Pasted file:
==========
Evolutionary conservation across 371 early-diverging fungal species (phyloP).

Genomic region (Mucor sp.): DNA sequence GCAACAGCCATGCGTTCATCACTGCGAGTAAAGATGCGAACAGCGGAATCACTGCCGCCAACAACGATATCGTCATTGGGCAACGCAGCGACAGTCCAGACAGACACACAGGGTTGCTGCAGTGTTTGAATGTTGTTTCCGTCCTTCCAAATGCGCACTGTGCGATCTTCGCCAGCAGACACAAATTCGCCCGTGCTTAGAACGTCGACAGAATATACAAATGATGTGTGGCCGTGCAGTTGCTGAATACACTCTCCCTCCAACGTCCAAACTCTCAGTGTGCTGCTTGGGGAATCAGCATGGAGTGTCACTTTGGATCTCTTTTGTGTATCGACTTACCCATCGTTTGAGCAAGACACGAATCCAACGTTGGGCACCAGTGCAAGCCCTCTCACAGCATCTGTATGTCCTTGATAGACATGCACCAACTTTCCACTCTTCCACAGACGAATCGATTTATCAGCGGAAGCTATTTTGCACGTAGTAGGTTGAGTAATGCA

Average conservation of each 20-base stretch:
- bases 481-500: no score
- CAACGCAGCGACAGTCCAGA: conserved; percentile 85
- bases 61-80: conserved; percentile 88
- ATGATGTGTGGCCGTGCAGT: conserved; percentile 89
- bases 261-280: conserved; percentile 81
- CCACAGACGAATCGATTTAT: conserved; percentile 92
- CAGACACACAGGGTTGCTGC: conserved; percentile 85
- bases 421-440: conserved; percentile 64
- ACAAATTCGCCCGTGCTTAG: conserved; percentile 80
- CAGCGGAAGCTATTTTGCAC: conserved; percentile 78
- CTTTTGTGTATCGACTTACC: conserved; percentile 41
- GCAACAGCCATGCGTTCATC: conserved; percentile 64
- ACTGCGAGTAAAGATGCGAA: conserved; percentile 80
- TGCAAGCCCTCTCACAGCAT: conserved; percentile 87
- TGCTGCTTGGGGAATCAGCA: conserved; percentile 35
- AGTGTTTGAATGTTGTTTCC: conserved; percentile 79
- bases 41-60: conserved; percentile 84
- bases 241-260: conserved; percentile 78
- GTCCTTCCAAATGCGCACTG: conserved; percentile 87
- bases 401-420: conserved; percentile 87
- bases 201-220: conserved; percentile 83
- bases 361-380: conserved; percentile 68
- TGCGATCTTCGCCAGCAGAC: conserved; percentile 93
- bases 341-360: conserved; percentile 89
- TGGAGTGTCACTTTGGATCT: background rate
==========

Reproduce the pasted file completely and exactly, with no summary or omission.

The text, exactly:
Evolutionary conservation across 371 early-diverging fungal species (phyloP).

Genomic region (Mucor sp.): DNA sequence GCAACAGCCATGCGTTCATCACTGCGAGTAAAGATGCGAACAGCGGAATCACTGCCGCCAACAACGATATCGTCATTGGGCAACGCAGCGACAGTCCAGACAGACACACAGGGTTGCTGCAGTGTTTGAATGTTGTTTCCGTCCTTCCAAATGCGCACTGTGCGATCTTCGCCAGCAGACACAAATTCGCCCGTGCTTAGAACGTCGACAGAATATACAAATGATGTGTGGCCGTGCAGTTGCTGAATACACTCTCCCTCCAACGTCCAAACTCTCAGTGTGCTGCTTGGGGAATCAGCATGGAGTGTCACTTTGGATCTCTTTTGTGTATCGACTTACCCATCGTTTGAGCAAGACACGAATCCAACGTTGGGCACCAGTGCAAGCCCTCTCACAGCATCTGTATGTCCTTGATAGACATGCACCAACTTTCCACTCTTCCACAGACGAATCGATTTATCAGCGGAAGCTATTTTGCACGTAGTAGGTTGAGTAATGCA

Average conservation of each 20-base stretch:
- bases 481-500: no score
- CAACGCAGCGACAGTCCAGA: conserved; percentile 85
- bases 61-80: conserved; percentile 88
- ATGATGTGTGGCCGTGCAGT: conserved; percentile 89
- bases 261-280: conserved; percentile 81
- CCACAGACGAATCGATTTAT: conserved; percentile 92
- CAGACACACAGGGTTGCTGC: conserved; percentile 85
- bases 421-440: conserved; percentile 64
- ACAAATTCGCCCGTGCTTAG: conserved; percentile 80
- CAGCGGAAGCTATTTTGCAC: conserved; percentile 78
- CTTTTGTGTATCGACTTACC: conserved; percentile 41
- GCAACAGCCATGCGTTCATC: conserved; percentile 64
- ACTGCGAGTAAAGATGCGAA: conserved; percentile 80
- TGCAAGCCCTCTCACAGCAT: conserved; percentile 87
- TGCTGCTTGGGGAATCAGCA: conserved; percentile 35
- AGTGTTTGAATGTTGTTTCC: conserved; percentile 79
- bases 41-60: conserved; percentile 84
- bases 241-260: conserved; percentile 78
- GTCCTTCCAAATGCGCACTG: conserved; percentile 87
- bases 401-420: conserved; percentile 87
- bases 201-220: conserved; percentile 83
- bases 361-380: conserved; percentile 68
- TGCGATCTTCGCCAGCAGAC: conserved; percentile 93
- bases 341-360: conserved; percentile 89
- TGGAGTGTCACTTTGGATCT: background rate